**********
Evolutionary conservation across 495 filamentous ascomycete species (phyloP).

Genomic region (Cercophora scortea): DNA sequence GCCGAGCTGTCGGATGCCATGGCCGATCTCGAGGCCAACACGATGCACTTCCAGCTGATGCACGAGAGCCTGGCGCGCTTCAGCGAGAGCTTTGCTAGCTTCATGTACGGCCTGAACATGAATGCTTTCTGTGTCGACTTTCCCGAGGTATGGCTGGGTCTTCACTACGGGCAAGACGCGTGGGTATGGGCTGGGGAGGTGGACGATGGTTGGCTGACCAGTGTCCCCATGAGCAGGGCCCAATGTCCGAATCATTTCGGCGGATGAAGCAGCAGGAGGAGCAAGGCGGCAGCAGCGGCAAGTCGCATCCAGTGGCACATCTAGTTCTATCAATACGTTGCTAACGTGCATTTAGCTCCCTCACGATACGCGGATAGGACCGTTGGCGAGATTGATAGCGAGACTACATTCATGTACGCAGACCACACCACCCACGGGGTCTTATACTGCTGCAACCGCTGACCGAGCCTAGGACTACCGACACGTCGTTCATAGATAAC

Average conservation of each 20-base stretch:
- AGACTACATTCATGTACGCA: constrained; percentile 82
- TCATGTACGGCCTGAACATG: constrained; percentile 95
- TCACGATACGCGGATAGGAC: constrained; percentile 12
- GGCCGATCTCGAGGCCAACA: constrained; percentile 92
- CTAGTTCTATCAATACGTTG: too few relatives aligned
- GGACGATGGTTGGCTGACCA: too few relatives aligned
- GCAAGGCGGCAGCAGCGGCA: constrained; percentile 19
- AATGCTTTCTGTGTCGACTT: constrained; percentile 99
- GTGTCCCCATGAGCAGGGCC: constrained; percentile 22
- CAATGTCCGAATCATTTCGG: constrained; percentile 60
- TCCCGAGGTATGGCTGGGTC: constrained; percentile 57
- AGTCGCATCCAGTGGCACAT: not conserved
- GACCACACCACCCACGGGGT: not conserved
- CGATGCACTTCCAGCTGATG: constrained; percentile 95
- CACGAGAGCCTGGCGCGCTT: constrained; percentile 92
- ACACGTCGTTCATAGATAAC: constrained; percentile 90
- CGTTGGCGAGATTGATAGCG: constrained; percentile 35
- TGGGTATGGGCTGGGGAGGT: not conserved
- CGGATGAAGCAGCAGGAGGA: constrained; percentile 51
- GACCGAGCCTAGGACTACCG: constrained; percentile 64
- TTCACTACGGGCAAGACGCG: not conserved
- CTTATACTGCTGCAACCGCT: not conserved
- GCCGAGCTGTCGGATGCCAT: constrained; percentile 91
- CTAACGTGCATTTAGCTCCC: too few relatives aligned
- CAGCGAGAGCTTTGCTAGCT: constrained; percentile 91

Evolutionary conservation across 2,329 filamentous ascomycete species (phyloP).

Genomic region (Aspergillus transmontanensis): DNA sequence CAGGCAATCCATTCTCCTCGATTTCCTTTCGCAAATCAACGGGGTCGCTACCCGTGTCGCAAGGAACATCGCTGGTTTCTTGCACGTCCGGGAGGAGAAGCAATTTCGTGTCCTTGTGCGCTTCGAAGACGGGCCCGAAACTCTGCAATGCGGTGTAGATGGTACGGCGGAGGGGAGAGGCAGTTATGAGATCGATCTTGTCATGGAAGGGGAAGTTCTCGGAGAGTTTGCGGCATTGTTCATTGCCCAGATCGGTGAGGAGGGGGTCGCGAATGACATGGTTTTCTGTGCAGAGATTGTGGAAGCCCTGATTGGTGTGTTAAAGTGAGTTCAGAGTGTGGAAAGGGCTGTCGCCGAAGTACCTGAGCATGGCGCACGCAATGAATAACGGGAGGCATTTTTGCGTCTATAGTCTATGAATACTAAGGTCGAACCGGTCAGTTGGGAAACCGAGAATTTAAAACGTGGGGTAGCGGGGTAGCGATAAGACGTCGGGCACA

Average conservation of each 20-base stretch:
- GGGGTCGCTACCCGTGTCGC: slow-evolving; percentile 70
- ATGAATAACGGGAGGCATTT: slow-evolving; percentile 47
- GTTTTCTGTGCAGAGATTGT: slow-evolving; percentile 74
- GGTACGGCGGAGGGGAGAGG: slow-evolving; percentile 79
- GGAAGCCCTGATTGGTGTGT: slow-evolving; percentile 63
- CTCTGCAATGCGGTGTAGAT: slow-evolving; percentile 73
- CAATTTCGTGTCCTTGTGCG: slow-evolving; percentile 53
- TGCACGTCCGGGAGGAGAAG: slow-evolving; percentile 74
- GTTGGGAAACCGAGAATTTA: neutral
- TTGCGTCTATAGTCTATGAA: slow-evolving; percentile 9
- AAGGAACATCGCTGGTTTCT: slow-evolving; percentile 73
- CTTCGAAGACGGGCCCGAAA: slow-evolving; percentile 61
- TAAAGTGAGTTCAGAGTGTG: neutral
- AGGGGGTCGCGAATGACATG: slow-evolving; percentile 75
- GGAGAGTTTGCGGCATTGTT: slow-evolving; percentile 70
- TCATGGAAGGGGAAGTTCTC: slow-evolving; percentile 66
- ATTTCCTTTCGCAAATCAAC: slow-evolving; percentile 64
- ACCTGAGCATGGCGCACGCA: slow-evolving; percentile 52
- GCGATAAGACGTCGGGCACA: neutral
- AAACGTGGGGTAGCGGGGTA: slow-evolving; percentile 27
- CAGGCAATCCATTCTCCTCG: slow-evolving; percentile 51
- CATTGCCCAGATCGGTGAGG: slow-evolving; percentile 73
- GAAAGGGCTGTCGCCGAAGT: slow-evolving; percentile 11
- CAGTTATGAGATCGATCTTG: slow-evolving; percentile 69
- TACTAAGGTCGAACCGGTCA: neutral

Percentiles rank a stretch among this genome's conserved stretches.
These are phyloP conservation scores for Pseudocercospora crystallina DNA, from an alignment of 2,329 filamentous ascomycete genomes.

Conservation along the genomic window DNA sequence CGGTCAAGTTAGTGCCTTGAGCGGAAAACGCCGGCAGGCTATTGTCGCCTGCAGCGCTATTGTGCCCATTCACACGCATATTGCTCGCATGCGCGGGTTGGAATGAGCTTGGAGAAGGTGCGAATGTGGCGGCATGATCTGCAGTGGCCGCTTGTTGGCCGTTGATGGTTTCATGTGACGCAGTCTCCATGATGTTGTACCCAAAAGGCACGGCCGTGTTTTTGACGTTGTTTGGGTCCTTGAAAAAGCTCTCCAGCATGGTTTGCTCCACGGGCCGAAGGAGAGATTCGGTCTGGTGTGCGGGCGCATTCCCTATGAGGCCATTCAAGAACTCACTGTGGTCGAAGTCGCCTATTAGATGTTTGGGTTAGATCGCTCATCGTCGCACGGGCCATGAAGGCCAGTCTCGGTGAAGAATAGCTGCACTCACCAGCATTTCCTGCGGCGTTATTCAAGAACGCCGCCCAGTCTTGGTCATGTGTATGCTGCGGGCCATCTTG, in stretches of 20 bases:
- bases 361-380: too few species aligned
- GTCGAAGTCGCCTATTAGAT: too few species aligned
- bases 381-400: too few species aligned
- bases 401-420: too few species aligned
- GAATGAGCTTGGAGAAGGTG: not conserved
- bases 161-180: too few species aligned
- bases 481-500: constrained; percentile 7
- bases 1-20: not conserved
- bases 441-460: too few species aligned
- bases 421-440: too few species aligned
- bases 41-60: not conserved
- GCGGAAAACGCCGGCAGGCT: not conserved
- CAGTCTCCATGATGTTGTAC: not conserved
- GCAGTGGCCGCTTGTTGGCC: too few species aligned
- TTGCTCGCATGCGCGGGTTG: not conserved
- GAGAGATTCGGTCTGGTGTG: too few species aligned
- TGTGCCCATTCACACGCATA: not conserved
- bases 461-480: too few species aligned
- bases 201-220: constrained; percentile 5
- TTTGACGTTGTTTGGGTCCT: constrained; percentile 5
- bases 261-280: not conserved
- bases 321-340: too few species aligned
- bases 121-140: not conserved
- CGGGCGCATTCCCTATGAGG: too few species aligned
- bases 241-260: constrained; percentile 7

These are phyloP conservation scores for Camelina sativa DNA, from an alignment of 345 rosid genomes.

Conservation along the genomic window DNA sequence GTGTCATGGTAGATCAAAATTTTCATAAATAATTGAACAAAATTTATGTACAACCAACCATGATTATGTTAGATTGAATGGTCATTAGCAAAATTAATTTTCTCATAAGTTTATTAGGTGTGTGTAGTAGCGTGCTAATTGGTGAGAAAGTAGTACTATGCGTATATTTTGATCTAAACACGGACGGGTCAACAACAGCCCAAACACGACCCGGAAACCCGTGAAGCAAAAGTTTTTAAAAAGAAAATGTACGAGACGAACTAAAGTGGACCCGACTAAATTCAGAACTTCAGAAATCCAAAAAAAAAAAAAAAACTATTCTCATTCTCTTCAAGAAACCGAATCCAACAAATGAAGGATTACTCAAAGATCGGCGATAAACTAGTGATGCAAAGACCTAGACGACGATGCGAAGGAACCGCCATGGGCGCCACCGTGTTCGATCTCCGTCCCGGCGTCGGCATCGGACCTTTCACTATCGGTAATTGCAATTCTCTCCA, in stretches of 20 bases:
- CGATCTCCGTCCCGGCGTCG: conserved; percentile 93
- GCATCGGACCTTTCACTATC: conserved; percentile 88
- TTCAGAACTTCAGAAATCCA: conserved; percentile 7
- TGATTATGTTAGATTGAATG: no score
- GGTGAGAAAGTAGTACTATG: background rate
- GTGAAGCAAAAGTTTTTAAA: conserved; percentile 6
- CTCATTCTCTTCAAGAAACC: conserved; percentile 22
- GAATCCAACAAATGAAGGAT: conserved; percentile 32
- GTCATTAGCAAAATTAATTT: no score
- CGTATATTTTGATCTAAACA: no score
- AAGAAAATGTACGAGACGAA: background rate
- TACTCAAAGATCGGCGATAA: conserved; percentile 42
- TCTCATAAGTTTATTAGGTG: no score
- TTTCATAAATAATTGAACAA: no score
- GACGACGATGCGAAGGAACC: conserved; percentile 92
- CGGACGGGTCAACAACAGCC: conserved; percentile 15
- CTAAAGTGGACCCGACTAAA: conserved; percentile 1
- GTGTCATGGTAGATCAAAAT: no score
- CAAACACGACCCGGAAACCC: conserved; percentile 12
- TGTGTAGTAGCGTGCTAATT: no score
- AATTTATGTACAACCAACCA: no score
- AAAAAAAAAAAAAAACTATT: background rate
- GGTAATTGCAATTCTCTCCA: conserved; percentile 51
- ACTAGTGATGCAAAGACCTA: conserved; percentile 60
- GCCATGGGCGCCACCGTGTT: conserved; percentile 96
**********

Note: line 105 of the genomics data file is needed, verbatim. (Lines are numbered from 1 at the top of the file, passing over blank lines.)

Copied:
- CAAACACGACCCGGAAACCC: conserved; percentile 12